Chemotherapy FAQ

The chemotherapy visit

The care of cancer patients at our clinic is a team effort, which includes Dr. Sarbu, the oncology nurses and the front desk staff. Our staff is trained and able to answer many of your questions and concerns. Although at times some simple matters may be communicated to you by one of the oncology nurses, please be assured that all cases are fully supervised by Dr. Sarbu.

The chemotherapy visits are generally done on a “drop-off” basis. The following is a description of a routine chemotherapy day for your pet:

  • Your pet will be taken in by one of the oncology team members. Please let them know if you have any questions regarding the plan for the day or cost for the procedures/treatments (that is outlined in the last set of discharge instructions).
  • Your pet will receive a complete physical examination by Dr. Sarbu, and blood will be drawn to check the white and red blood cells (CBC) or other necessary tests. In some instances further diagnostic tests may be necessary (as outlined in the last set of discharge instructions).
  • While waiting for test results, your pet is placed in a comfortable cage. Bedding, a litter-box and water is provided. We generally do not feed the patients during the day, unless there is a medical reason (but you are welcome to bring in a meal for your pet, if you would like them to be fed). Patients are walked multiple times during the day.
  • If your pet has a very anxious personality and you are completely opposed to have him/her spend the day with us, you can plan to wait with your pet in the lobby or nearby. Unfortunately, that doesn’t shorten the time it takes to receive results or to give the treatment, but we will try our best to release your pet as soon as possible.
  • Once the test results are available (blood work results are typically available around 1:30pm), Dr. Sarbu reviews them and decides on the treatment.
  • For injectable chemotherapy treatments, patients are gently placed on their side. A small area is shaved over the vein to be used. The drugs can be given as a short injection or short infusion (over 20-30 minutes), depending on the drug. For the infusions, an intravenous catheter is placed and secured in place, and then it is connected with the IV line containing the chemotherapy agent. Most patients tolerate the infusions very well (it is not uncommon for them to fall asleep during the infusion, while they are being caressed by the staff administering the chemotherapy). If a patient is reluctant to lay down for the infusion, we prefer to be able to give him/her mild sedation, to ensure this is a pleasant experience for him/her, as well as for safety reasons (we would ask you for permission if sedation is needed). Most cats do require some sedation, especially for the infusion treatments. Once the infusion is over, the IV catheter is removed and a pressure band-aid is placed over the vein used.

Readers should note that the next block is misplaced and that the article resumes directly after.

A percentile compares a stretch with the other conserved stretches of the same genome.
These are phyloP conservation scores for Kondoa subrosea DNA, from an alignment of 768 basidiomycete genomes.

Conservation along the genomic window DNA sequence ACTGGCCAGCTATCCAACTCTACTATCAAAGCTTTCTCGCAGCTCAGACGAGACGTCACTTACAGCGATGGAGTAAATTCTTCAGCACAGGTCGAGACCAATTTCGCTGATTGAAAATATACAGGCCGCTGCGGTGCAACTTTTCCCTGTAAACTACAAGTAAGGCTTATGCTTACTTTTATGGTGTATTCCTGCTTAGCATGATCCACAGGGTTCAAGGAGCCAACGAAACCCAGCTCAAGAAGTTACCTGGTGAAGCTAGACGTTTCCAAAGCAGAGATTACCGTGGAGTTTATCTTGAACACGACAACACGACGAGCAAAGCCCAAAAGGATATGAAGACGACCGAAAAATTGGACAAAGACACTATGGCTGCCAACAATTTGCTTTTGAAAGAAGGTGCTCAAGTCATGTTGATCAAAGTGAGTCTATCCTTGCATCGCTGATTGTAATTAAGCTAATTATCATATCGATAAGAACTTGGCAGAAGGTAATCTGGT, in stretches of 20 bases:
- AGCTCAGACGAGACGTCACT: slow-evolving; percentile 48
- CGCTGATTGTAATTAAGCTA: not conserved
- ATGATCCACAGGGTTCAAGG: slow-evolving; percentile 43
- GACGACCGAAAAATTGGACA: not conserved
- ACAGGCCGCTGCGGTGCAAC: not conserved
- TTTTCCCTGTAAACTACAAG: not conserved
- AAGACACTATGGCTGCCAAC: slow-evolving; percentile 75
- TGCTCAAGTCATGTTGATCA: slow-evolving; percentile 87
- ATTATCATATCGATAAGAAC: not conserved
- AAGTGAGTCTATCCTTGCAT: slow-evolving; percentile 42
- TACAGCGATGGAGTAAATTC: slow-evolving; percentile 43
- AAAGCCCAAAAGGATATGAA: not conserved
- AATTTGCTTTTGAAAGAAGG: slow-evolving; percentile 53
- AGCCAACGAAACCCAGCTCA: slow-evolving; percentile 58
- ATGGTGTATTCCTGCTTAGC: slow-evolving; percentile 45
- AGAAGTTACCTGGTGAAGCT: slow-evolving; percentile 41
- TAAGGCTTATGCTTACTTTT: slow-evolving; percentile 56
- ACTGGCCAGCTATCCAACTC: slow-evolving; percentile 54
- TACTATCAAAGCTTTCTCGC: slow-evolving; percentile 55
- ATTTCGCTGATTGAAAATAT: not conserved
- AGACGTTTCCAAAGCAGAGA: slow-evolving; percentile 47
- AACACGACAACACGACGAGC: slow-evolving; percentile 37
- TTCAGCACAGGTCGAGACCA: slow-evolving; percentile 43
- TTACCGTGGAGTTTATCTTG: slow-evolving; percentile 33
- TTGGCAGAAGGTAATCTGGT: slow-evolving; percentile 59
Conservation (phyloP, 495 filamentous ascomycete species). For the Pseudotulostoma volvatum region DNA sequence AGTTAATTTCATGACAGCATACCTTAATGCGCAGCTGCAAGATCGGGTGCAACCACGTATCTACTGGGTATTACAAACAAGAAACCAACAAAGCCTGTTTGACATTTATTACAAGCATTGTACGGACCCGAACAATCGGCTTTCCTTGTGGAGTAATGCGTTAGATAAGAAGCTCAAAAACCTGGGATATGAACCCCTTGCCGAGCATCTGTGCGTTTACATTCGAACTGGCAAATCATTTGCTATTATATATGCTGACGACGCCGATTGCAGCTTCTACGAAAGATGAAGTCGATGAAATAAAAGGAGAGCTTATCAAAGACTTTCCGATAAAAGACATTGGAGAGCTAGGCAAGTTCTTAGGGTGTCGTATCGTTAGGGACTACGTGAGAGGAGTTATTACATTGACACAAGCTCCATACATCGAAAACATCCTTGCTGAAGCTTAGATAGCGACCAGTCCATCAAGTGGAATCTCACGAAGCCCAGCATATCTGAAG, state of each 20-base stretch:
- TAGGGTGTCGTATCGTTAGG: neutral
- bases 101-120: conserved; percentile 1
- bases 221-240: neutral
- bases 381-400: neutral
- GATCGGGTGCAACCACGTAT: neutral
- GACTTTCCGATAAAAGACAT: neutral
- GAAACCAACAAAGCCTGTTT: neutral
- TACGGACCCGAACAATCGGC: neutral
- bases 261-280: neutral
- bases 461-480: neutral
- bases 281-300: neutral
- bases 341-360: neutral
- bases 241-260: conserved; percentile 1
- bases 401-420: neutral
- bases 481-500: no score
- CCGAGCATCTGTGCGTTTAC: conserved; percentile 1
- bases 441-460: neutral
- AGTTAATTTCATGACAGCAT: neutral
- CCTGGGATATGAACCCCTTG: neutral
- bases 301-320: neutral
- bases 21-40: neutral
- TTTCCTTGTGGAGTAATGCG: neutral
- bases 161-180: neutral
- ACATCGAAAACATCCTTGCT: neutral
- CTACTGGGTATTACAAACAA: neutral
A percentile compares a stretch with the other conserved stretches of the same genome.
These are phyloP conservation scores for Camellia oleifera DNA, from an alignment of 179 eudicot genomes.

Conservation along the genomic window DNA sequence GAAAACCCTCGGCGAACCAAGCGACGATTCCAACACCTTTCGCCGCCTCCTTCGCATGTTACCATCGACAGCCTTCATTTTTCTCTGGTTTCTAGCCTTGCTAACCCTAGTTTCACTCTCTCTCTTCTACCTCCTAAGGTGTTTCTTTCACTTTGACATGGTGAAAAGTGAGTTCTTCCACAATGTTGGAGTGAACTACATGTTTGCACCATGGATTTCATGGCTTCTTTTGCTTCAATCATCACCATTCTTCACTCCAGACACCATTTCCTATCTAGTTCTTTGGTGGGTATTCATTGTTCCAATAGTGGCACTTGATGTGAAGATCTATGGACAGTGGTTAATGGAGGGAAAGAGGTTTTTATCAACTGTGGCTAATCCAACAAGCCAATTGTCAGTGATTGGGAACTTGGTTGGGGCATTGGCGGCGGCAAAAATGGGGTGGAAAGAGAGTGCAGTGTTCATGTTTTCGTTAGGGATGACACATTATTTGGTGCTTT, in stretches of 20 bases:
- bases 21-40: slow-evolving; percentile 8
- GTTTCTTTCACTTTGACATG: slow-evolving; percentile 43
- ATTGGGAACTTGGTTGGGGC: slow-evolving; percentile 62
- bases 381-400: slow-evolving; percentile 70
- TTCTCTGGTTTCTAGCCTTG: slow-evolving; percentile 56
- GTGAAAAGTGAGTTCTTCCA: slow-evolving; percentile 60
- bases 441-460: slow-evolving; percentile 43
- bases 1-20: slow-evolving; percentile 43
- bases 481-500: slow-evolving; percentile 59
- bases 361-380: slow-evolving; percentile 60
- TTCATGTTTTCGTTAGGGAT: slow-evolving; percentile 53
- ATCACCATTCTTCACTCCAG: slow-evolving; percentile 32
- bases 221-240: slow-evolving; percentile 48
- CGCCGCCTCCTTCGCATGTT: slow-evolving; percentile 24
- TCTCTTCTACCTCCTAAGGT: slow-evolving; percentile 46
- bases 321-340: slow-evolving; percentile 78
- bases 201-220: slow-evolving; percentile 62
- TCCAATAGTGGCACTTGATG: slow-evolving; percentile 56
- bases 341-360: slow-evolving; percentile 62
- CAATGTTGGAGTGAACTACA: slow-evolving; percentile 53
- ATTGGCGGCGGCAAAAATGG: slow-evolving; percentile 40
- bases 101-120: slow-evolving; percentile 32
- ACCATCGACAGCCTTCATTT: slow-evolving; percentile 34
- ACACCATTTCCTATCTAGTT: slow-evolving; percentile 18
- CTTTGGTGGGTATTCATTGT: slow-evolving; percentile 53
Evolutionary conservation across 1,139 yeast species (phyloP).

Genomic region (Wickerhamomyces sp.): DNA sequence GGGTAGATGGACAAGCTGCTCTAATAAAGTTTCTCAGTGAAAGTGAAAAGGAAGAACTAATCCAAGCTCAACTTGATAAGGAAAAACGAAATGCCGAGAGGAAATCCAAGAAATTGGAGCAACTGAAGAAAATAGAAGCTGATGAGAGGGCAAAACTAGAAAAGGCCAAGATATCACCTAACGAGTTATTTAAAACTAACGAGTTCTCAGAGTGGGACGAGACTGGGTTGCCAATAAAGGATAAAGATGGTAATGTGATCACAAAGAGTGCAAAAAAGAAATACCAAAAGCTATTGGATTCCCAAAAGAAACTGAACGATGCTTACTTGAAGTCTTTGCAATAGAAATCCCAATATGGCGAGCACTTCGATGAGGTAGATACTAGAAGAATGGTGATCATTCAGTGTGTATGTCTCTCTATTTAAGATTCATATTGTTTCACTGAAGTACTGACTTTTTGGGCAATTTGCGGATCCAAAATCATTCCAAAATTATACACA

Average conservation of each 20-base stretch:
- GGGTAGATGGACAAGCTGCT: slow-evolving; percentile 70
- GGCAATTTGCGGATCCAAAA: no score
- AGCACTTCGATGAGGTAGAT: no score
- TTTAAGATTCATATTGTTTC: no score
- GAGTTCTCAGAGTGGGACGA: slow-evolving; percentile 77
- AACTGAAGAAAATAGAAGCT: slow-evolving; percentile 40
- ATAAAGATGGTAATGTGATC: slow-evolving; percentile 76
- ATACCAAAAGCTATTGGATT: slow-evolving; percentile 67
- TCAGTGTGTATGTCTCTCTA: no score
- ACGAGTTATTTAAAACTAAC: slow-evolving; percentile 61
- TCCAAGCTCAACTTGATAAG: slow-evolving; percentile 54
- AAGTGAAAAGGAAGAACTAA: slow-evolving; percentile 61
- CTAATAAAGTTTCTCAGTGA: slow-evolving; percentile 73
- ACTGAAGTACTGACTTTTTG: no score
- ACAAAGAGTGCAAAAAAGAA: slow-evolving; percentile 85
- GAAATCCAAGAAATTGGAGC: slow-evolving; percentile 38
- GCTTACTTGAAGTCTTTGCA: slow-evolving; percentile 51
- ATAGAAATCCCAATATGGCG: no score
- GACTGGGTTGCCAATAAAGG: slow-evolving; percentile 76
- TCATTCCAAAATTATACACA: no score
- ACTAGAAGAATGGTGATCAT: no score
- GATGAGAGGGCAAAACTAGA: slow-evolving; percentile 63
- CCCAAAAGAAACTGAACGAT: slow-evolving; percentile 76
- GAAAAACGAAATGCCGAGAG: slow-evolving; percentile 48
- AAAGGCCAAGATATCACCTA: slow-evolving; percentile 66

• We typically remove the band-aid before the patient is released, but if you notice your pet still has it, please remove it when you get home.
  • We do see a large number of patients for chemotherapy treatment every day and we take lots of precautions to make sure no mistakes occur. Chemotherapy is a very serious form of treatment and we do not rush through the treatments of our patients. Each patient is treated individually, with at least 2 people being involved in the administration of any injectable drug.
  • As a result of how we schedule our appointments and do the chemotherapy treatments, your pet will spend the day with us. We will call you when he/she is ready to go home (typically after 5pm, but it can be later). Dr. Sarbu will always discuss the results and the future plan with you over the phone or in person, depending on the release time.
  • You will also always receive detailed written discharge instructions. Please make sure you read them - especially the Medication section - for any changes, as well as mark your calendar for the next chemotherapy visit. We automatically make your appointments (if you need to change the day, please call us)
  • Keep in mind that in parallel with the chemotherapy appointments, our team receives and evaluates new appointments, hospitalized patients, as well as admits any of our current patients if they are not feeling good. Because Dr. Sarbu is the only doctor at Veterinary Oncology Center, we can only do things so fast and the admission of a sick, critical chemotherapy patient might delay the chemotherapy treatments in a given day. Please be patient with us on such days.   
  • For special circumstances, we can try to finish a particular chemotherapy treatment for your pet a little earlier than typical. Please let us know at the time of drop off. If you absolutely have to pick up your pet by a certain time, please call us a day ahead to discuss it and make sure it is possible (depending on what kind of evaluations have to be done or what kind of drug your pet will be receiving). Also, if in any given morning you are running late, we would greatly appreciate a phone call.
  • We realize that having your pet at the veterinarian’s office for an entire day can be a very emotional decision, especially if your pet requires weekly chemotherapy. You should know that we take pride in how we handle our patients and we treat them as if they are our own pets. We work hard to reduce their stress and make them comfortable during their stay with us. That involves lots of talking, caressing, treats (if you allow us), spending time loose in the room where we work (one at a time). We hope that we can meet your high expectations regarding your pet’s care at all levels and that you will be pleasantly surprised by how happy they are to spend the day with us. Please let us know if your pet is on a strict special diet and provide us with treats we can give during the day. We do have standard, healthy treats for pets that we can also give them.